REMINISCENCES BY THE KITCHEN STOVE

Some­times child­hood’s most trea­sured mem­o­ries are found in the se­cu­rity of fam­ily

Reader's Digest Asia Pacific - - Contents - YOU JIN

Hap­pi­ness ra­di­ates from child­hood mem­o­ries.

Look­ing back on my child­hood, my fond­est mem­ory is of sit­ting in the kitchen to watch my mother cook. We were then liv­ing in Ipoh, Malaya. There was a de­pres­sion go­ing on af­ter the [Sec­ond World] War. Dad was newly de­mo­bilised and strug­gled to make a liv­ing with his small wine shop. I was then al­most six years old. My par­ents, my sis­ter and two broth­ers and I all lived hud­dled to­gether in a shabby wooden hut. Mum, who had lived a com­fort­able, well-to-do life, had now to worry about our daily bread.

Our kitchen was crude in­deed. An earthen stove black­ened by smoke for­ever greeted us with its round mouth. In one cor­ner of the kitchen were stacked bun­dles of fire­wood. Every evening, Mum would sit on a low stool in the kitchen and chop the wood with a clumsy axe. She split each block into three or four thin pieces, shoved them un­der the stove and set them alight.

As the wood burned, it gave off a de­li­cious aroma. Mum would fan the stove vig­or­ously with a palm­leaf; the fire flared and the dry, hard wood soft­ened into a golden glow. My mother would then put the heavy black wok on the stove and start her stir-fry. The whole kitchen soon be­came filled with siz­zling sounds and mouth-wa­ter­ing smells. I would sit on one side, rapt in at­ten­tion and in homely hap­pi­ness.

Times were hard so my mother could only af­ford to make us or­di­nary dishes, such as veg­eta­bles with dried shrimp, fried eggs and onion, steamed pork with salted fish, and fried pork slices with greens. But for me, sit­ting at that hum­ble wooden ta­ble with the whole fam­ily, and gob­bling up the steamy rice and the sim­ple food, each mouth­ful tasted like am­brosia.

Once in a while Mum cooked her favourite dish of steamed pork with taro, and that would be a big oc­ca­sion in­deed. She would ar­range thin slices of taro and pork tidily in a round earthen pot, which had to sit pa­tiently on the stove for three to four hours. The whole time that it was sim­mer­ing, Mum would add fire­wood and con­tin­u­ally fan the flames. Each time she did this, the ashes from the stove flew around and show­ered her.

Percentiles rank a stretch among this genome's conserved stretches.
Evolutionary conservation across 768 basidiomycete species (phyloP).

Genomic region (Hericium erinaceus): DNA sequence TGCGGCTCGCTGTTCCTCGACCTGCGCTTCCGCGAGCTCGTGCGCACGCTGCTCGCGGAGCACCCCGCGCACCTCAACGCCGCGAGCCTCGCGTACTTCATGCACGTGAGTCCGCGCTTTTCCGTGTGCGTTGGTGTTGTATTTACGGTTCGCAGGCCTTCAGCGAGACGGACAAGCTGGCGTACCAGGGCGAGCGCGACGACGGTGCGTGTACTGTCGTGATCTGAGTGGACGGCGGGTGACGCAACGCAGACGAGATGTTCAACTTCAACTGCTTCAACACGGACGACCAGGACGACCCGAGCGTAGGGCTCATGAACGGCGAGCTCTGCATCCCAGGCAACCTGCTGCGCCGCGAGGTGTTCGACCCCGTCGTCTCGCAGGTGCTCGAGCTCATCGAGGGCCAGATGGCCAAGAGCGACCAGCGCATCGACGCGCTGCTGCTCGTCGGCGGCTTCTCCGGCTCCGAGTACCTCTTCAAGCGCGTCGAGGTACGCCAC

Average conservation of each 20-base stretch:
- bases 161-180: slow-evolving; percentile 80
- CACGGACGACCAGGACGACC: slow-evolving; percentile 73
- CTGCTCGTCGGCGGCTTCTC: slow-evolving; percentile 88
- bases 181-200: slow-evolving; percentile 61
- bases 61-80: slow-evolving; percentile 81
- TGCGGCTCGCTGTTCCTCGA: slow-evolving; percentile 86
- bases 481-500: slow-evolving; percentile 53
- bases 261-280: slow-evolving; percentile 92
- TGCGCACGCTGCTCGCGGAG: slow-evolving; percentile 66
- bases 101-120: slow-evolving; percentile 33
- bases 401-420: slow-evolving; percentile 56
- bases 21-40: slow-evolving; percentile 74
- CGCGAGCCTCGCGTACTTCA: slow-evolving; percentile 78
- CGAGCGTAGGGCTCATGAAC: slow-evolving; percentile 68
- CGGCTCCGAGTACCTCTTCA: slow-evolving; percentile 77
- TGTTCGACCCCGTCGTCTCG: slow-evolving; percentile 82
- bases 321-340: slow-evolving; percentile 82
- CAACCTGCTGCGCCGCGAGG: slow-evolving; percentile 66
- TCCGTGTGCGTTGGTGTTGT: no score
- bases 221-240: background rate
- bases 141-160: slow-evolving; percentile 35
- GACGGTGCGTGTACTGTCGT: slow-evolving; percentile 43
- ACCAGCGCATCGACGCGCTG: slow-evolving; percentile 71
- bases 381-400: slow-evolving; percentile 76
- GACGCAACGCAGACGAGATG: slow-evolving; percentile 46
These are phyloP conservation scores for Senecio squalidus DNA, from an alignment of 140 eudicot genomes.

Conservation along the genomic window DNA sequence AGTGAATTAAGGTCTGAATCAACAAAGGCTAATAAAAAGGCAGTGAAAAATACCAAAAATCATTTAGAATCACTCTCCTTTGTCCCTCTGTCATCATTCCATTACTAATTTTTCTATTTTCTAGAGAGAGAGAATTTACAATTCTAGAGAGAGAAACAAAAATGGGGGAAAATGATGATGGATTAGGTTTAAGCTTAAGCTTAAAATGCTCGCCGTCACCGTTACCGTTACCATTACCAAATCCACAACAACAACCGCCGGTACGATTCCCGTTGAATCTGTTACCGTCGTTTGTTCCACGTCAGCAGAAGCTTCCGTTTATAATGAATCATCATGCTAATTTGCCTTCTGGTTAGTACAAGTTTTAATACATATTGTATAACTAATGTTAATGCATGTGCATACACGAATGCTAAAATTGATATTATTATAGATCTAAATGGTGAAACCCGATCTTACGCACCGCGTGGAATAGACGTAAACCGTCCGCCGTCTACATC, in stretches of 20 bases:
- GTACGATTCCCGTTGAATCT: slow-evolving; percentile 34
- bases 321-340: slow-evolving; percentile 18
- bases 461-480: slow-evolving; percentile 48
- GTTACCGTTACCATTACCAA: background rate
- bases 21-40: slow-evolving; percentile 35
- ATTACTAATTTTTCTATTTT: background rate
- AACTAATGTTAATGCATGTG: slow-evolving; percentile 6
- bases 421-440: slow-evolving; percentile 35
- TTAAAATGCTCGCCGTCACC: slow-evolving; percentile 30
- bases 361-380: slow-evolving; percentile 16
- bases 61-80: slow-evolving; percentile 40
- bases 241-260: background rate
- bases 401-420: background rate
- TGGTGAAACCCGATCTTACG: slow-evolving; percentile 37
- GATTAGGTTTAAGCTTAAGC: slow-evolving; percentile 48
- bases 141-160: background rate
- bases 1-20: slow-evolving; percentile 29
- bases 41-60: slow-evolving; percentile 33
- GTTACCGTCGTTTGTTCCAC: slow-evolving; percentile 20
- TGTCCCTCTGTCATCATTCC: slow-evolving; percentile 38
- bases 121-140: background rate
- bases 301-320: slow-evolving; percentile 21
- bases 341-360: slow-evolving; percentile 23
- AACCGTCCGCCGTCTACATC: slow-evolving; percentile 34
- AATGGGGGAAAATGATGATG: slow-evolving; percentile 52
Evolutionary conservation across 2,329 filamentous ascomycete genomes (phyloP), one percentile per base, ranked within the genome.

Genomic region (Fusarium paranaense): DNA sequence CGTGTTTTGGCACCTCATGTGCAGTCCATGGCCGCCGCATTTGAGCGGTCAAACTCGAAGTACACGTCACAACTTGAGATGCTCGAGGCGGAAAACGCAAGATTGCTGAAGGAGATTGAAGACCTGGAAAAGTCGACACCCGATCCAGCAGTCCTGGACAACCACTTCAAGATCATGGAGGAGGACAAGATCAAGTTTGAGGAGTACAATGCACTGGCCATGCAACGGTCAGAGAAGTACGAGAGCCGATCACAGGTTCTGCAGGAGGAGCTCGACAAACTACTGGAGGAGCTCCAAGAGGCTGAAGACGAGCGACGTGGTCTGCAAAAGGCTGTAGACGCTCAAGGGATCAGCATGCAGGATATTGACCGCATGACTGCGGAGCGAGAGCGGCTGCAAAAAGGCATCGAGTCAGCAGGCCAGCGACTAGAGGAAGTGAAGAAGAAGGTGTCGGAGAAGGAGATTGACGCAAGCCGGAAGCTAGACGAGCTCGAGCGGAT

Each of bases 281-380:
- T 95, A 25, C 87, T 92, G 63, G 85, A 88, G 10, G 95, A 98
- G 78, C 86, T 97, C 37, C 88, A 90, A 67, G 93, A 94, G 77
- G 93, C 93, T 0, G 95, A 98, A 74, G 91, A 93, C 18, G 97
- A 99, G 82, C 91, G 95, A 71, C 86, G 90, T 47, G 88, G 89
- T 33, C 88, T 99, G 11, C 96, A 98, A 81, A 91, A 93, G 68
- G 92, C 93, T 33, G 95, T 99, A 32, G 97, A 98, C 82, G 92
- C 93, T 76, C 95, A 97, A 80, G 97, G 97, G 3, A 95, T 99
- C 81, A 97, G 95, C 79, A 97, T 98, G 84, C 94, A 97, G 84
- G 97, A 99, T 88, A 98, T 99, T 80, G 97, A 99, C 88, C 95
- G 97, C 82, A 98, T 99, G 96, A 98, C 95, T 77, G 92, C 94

By na­ture, she was a clean and tidy woman, but sit­ting by the fire at such mo­ments her hair would be di­shev­elled, fore­head beaded with sweat and her cheeks cov­ered in grey ash. But her large limpid eyes shone with a beauty only a mother can have.

The siz­zling pork was laid be­fore us, the lean meat bright red, the fatty por­tions glis­tened like bril­liant jewels. The sparkle filled our home. These won­der­ful meals my mother laboured so hard to pre­pare helped bright­ened our lives even as poverty and hard times weighed us down.

When I was eight, our whole fam­ily moved south to Sin­ga­pore. Life didn’t im­prove much as all six of us were forced to hud­dle in a rented room at Kal­lang. Liv­ing con­di­tions were re­ally dif­fi­cult. Seven or eight fam­i­lies shared one big flat, and peo­ple squab­bled and bick­ered con­stantly.

Mum would have none of it. She was a quiet per­son and had no ap­petite for gos­sip. She pre­ferred to stick to her fam­ily be­hind closed doors, and when she had to stir out of the room she would go her own way, mind­ing her own busi­ness.

She was de­ter­mined not to let the crowded con­di­tions pre­vent her from feed­ing her fam­ily prop­erly. Cook­ing in the apart­ment was done not with fire­wood, but coal. Dur­ing the hard­est times, when we couldn’t af­ford the big bags of fuel, Mum would take us by the hand and go to the coal shop to buy small quan­ti­ties of the black cake. Walk­ing home with it loosely wrapped in old pa­per, she would move slowly, re­strained, as it seemed, by the shack­les of our hard life.